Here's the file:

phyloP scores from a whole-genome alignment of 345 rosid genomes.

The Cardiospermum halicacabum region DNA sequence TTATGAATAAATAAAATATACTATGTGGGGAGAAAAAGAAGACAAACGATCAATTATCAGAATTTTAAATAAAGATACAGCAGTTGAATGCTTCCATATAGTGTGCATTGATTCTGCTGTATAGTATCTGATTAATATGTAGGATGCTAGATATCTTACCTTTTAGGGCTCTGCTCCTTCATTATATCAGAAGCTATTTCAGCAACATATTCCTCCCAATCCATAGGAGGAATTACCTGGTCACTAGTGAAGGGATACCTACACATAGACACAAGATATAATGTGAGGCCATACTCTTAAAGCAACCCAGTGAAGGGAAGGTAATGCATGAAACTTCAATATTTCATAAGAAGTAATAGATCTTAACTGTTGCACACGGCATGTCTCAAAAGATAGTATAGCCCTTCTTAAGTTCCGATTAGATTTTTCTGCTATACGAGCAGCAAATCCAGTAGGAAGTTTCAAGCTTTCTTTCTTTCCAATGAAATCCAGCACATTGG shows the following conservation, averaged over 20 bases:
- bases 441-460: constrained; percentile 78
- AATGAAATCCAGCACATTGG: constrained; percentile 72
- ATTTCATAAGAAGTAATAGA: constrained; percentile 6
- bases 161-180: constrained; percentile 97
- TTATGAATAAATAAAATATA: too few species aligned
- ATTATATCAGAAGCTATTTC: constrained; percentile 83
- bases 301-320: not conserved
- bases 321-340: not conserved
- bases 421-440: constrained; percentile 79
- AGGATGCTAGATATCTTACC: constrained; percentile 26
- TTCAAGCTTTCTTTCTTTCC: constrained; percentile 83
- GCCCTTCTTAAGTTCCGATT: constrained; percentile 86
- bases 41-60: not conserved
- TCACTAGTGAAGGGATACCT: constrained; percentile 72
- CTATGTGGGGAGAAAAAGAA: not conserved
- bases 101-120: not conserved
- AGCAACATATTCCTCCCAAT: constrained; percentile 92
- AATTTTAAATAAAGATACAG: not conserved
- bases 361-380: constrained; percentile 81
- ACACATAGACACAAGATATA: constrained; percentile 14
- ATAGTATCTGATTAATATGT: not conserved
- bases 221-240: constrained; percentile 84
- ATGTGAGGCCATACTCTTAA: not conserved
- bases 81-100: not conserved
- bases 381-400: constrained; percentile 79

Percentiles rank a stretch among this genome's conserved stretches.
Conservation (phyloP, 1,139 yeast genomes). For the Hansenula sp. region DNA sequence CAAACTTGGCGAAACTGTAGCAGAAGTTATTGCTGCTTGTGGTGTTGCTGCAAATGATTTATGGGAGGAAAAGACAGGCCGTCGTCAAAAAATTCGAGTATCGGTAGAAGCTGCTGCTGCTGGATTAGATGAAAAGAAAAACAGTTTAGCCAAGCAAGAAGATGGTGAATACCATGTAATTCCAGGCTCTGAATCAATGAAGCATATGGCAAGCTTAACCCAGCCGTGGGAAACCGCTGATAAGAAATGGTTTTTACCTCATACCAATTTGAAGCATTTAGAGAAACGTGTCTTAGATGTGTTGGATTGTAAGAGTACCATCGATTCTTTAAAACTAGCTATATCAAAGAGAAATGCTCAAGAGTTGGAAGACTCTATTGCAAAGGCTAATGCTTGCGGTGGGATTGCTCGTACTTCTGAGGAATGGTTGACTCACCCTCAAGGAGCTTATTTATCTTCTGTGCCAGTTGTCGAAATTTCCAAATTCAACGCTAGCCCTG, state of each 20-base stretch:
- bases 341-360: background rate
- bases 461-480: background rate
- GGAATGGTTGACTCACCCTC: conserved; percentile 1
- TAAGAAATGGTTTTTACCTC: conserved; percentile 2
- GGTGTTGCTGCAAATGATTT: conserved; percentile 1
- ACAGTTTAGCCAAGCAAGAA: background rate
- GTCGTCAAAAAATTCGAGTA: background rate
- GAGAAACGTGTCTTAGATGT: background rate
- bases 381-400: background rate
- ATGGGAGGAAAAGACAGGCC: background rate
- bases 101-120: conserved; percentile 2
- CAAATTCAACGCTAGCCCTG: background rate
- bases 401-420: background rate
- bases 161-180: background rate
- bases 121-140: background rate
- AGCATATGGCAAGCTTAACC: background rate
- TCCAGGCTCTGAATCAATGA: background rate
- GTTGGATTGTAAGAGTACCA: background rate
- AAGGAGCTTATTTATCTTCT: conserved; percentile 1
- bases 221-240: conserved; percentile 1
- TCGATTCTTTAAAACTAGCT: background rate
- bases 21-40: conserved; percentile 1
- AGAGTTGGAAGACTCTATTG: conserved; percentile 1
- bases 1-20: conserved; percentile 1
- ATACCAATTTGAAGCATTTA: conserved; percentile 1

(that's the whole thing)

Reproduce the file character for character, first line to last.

phyloP scores from a whole-genome alignment of 345 rosid genomes.

The Cardiospermum halicacabum region DNA sequence TTATGAATAAATAAAATATACTATGTGGGGAGAAAAAGAAGACAAACGATCAATTATCAGAATTTTAAATAAAGATACAGCAGTTGAATGCTTCCATATAGTGTGCATTGATTCTGCTGTATAGTATCTGATTAATATGTAGGATGCTAGATATCTTACCTTTTAGGGCTCTGCTCCTTCATTATATCAGAAGCTATTTCAGCAACATATTCCTCCCAATCCATAGGAGGAATTACCTGGTCACTAGTGAAGGGATACCTACACATAGACACAAGATATAATGTGAGGCCATACTCTTAAAGCAACCCAGTGAAGGGAAGGTAATGCATGAAACTTCAATATTTCATAAGAAGTAATAGATCTTAACTGTTGCACACGGCATGTCTCAAAAGATAGTATAGCCCTTCTTAAGTTCCGATTAGATTTTTCTGCTATACGAGCAGCAAATCCAGTAGGAAGTTTCAAGCTTTCTTTCTTTCCAATGAAATCCAGCACATTGG shows the following conservation, averaged over 20 bases:
- bases 441-460: constrained; percentile 78
- AATGAAATCCAGCACATTGG: constrained; percentile 72
- ATTTCATAAGAAGTAATAGA: constrained; percentile 6
- bases 161-180: constrained; percentile 97
- TTATGAATAAATAAAATATA: too few species aligned
- ATTATATCAGAAGCTATTTC: constrained; percentile 83
- bases 301-320: not conserved
- bases 321-340: not conserved
- bases 421-440: constrained; percentile 79
- AGGATGCTAGATATCTTACC: constrained; percentile 26
- TTCAAGCTTTCTTTCTTTCC: constrained; percentile 83
- GCCCTTCTTAAGTTCCGATT: constrained; percentile 86
- bases 41-60: not conserved
- TCACTAGTGAAGGGATACCT: constrained; percentile 72
- CTATGTGGGGAGAAAAAGAA: not conserved
- bases 101-120: not conserved
- AGCAACATATTCCTCCCAAT: constrained; percentile 92
- AATTTTAAATAAAGATACAG: not conserved
- bases 361-380: constrained; percentile 81
- ACACATAGACACAAGATATA: constrained; percentile 14
- ATAGTATCTGATTAATATGT: not conserved
- bases 221-240: constrained; percentile 84
- ATGTGAGGCCATACTCTTAA: not conserved
- bases 81-100: not conserved
- bases 381-400: constrained; percentile 79

Percentiles rank a stretch among this genome's conserved stretches.
Conservation (phyloP, 1,139 yeast genomes). For the Hansenula sp. region DNA sequence CAAACTTGGCGAAACTGTAGCAGAAGTTATTGCTGCTTGTGGTGTTGCTGCAAATGATTTATGGGAGGAAAAGACAGGCCGTCGTCAAAAAATTCGAGTATCGGTAGAAGCTGCTGCTGCTGGATTAGATGAAAAGAAAAACAGTTTAGCCAAGCAAGAAGATGGTGAATACCATGTAATTCCAGGCTCTGAATCAATGAAGCATATGGCAAGCTTAACCCAGCCGTGGGAAACCGCTGATAAGAAATGGTTTTTACCTCATACCAATTTGAAGCATTTAGAGAAACGTGTCTTAGATGTGTTGGATTGTAAGAGTACCATCGATTCTTTAAAACTAGCTATATCAAAGAGAAATGCTCAAGAGTTGGAAGACTCTATTGCAAAGGCTAATGCTTGCGGTGGGATTGCTCGTACTTCTGAGGAATGGTTGACTCACCCTCAAGGAGCTTATTTATCTTCTGTGCCAGTTGTCGAAATTTCCAAATTCAACGCTAGCCCTG, state of each 20-base stretch:
- bases 341-360: background rate
- bases 461-480: background rate
- GGAATGGTTGACTCACCCTC: conserved; percentile 1
- TAAGAAATGGTTTTTACCTC: conserved; percentile 2
- GGTGTTGCTGCAAATGATTT: conserved; percentile 1
- ACAGTTTAGCCAAGCAAGAA: background rate
- GTCGTCAAAAAATTCGAGTA: background rate
- GAGAAACGTGTCTTAGATGT: background rate
- bases 381-400: background rate
- ATGGGAGGAAAAGACAGGCC: background rate
- bases 101-120: conserved; percentile 2
- CAAATTCAACGCTAGCCCTG: background rate
- bases 401-420: background rate
- bases 161-180: background rate
- bases 121-140: background rate
- AGCATATGGCAAGCTTAACC: background rate
- TCCAGGCTCTGAATCAATGA: background rate
- GTTGGATTGTAAGAGTACCA: background rate
- AAGGAGCTTATTTATCTTCT: conserved; percentile 1
- bases 221-240: conserved; percentile 1
- TCGATTCTTTAAAACTAGCT: background rate
- bases 21-40: conserved; percentile 1
- AGAGTTGGAAGACTCTATTG: conserved; percentile 1
- bases 1-20: conserved; percentile 1
- ATACCAATTTGAAGCATTTA: conserved; percentile 1